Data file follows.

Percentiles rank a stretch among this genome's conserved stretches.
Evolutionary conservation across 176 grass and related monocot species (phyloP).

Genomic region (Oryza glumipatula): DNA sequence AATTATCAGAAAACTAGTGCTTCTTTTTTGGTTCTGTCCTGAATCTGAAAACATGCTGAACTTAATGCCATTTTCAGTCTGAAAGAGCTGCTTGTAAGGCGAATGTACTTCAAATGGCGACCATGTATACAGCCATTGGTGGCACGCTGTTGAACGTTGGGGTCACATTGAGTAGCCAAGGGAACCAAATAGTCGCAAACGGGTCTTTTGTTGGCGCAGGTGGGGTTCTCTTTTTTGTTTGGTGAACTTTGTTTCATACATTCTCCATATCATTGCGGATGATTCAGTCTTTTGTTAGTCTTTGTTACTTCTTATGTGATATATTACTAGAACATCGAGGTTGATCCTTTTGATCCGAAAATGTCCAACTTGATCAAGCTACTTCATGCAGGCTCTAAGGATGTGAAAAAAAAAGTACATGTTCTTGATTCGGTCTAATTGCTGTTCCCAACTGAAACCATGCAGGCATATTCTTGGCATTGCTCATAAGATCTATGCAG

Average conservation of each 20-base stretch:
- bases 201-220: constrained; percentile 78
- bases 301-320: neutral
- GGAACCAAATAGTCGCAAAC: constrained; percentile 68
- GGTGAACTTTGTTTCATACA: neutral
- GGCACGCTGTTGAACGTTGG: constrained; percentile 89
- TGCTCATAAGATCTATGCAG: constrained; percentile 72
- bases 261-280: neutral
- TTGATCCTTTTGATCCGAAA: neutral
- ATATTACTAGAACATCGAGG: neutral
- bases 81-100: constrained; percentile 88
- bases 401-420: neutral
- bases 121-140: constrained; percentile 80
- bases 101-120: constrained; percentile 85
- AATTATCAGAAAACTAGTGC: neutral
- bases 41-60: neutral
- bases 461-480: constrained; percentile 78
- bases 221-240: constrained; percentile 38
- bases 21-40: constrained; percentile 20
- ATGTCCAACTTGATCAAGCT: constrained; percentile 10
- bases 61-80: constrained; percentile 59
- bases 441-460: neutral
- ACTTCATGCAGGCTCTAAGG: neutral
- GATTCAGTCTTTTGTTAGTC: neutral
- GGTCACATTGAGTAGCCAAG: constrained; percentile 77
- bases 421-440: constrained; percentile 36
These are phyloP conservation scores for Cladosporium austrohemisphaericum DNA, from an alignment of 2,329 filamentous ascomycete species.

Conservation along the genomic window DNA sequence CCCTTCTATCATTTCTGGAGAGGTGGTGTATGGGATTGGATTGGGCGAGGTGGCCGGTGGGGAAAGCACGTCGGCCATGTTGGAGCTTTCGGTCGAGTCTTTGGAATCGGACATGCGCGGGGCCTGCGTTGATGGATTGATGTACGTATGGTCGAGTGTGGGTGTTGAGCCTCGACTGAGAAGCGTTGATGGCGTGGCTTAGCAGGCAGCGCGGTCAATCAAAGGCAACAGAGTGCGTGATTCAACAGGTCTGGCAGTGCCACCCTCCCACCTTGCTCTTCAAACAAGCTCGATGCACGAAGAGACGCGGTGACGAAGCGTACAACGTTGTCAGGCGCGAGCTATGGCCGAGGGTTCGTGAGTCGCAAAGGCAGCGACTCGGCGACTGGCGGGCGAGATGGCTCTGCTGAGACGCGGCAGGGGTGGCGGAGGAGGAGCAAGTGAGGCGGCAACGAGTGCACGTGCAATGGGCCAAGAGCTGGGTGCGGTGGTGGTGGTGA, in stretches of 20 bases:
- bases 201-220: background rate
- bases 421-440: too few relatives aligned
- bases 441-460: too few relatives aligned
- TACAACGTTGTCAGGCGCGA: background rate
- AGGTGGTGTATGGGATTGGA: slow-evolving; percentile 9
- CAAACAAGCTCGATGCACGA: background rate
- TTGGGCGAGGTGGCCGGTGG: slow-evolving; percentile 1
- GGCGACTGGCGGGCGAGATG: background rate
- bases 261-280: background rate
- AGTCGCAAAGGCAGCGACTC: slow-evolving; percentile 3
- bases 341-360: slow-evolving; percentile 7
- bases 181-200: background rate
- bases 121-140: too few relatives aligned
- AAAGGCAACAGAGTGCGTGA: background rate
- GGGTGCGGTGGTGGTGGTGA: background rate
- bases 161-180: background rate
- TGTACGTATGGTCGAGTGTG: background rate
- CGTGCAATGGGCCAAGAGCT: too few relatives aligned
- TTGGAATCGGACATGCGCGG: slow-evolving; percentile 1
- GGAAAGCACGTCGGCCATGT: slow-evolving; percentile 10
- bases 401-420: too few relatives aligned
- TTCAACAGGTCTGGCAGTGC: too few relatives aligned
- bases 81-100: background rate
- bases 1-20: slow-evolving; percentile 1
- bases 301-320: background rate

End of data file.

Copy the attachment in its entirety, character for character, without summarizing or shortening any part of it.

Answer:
Percentiles rank a stretch among this genome's conserved stretches.
Evolutionary conservation across 176 grass and related monocot species (phyloP).

Genomic region (Oryza glumipatula): DNA sequence AATTATCAGAAAACTAGTGCTTCTTTTTTGGTTCTGTCCTGAATCTGAAAACATGCTGAACTTAATGCCATTTTCAGTCTGAAAGAGCTGCTTGTAAGGCGAATGTACTTCAAATGGCGACCATGTATACAGCCATTGGTGGCACGCTGTTGAACGTTGGGGTCACATTGAGTAGCCAAGGGAACCAAATAGTCGCAAACGGGTCTTTTGTTGGCGCAGGTGGGGTTCTCTTTTTTGTTTGGTGAACTTTGTTTCATACATTCTCCATATCATTGCGGATGATTCAGTCTTTTGTTAGTCTTTGTTACTTCTTATGTGATATATTACTAGAACATCGAGGTTGATCCTTTTGATCCGAAAATGTCCAACTTGATCAAGCTACTTCATGCAGGCTCTAAGGATGTGAAAAAAAAAGTACATGTTCTTGATTCGGTCTAATTGCTGTTCCCAACTGAAACCATGCAGGCATATTCTTGGCATTGCTCATAAGATCTATGCAG

Average conservation of each 20-base stretch:
- bases 201-220: constrained; percentile 78
- bases 301-320: neutral
- GGAACCAAATAGTCGCAAAC: constrained; percentile 68
- GGTGAACTTTGTTTCATACA: neutral
- GGCACGCTGTTGAACGTTGG: constrained; percentile 89
- TGCTCATAAGATCTATGCAG: constrained; percentile 72
- bases 261-280: neutral
- TTGATCCTTTTGATCCGAAA: neutral
- ATATTACTAGAACATCGAGG: neutral
- bases 81-100: constrained; percentile 88
- bases 401-420: neutral
- bases 121-140: constrained; percentile 80
- bases 101-120: constrained; percentile 85
- AATTATCAGAAAACTAGTGC: neutral
- bases 41-60: neutral
- bases 461-480: constrained; percentile 78
- bases 221-240: constrained; percentile 38
- bases 21-40: constrained; percentile 20
- ATGTCCAACTTGATCAAGCT: constrained; percentile 10
- bases 61-80: constrained; percentile 59
- bases 441-460: neutral
- ACTTCATGCAGGCTCTAAGG: neutral
- GATTCAGTCTTTTGTTAGTC: neutral
- GGTCACATTGAGTAGCCAAG: constrained; percentile 77
- bases 421-440: constrained; percentile 36
These are phyloP conservation scores for Cladosporium austrohemisphaericum DNA, from an alignment of 2,329 filamentous ascomycete species.

Conservation along the genomic window DNA sequence CCCTTCTATCATTTCTGGAGAGGTGGTGTATGGGATTGGATTGGGCGAGGTGGCCGGTGGGGAAAGCACGTCGGCCATGTTGGAGCTTTCGGTCGAGTCTTTGGAATCGGACATGCGCGGGGCCTGCGTTGATGGATTGATGTACGTATGGTCGAGTGTGGGTGTTGAGCCTCGACTGAGAAGCGTTGATGGCGTGGCTTAGCAGGCAGCGCGGTCAATCAAAGGCAACAGAGTGCGTGATTCAACAGGTCTGGCAGTGCCACCCTCCCACCTTGCTCTTCAAACAAGCTCGATGCACGAAGAGACGCGGTGACGAAGCGTACAACGTTGTCAGGCGCGAGCTATGGCCGAGGGTTCGTGAGTCGCAAAGGCAGCGACTCGGCGACTGGCGGGCGAGATGGCTCTGCTGAGACGCGGCAGGGGTGGCGGAGGAGGAGCAAGTGAGGCGGCAACGAGTGCACGTGCAATGGGCCAAGAGCTGGGTGCGGTGGTGGTGGTGA, in stretches of 20 bases:
- bases 201-220: background rate
- bases 421-440: too few relatives aligned
- bases 441-460: too few relatives aligned
- TACAACGTTGTCAGGCGCGA: background rate
- AGGTGGTGTATGGGATTGGA: slow-evolving; percentile 9
- CAAACAAGCTCGATGCACGA: background rate
- TTGGGCGAGGTGGCCGGTGG: slow-evolving; percentile 1
- GGCGACTGGCGGGCGAGATG: background rate
- bases 261-280: background rate
- AGTCGCAAAGGCAGCGACTC: slow-evolving; percentile 3
- bases 341-360: slow-evolving; percentile 7
- bases 181-200: background rate
- bases 121-140: too few relatives aligned
- AAAGGCAACAGAGTGCGTGA: background rate
- GGGTGCGGTGGTGGTGGTGA: background rate
- bases 161-180: background rate
- TGTACGTATGGTCGAGTGTG: background rate
- CGTGCAATGGGCCAAGAGCT: too few relatives aligned
- TTGGAATCGGACATGCGCGG: slow-evolving; percentile 1
- GGAAAGCACGTCGGCCATGT: slow-evolving; percentile 10
- bases 401-420: too few relatives aligned
- TTCAACAGGTCTGGCAGTGC: too few relatives aligned
- bases 81-100: background rate
- bases 1-20: slow-evolving; percentile 1
- bases 301-320: background rate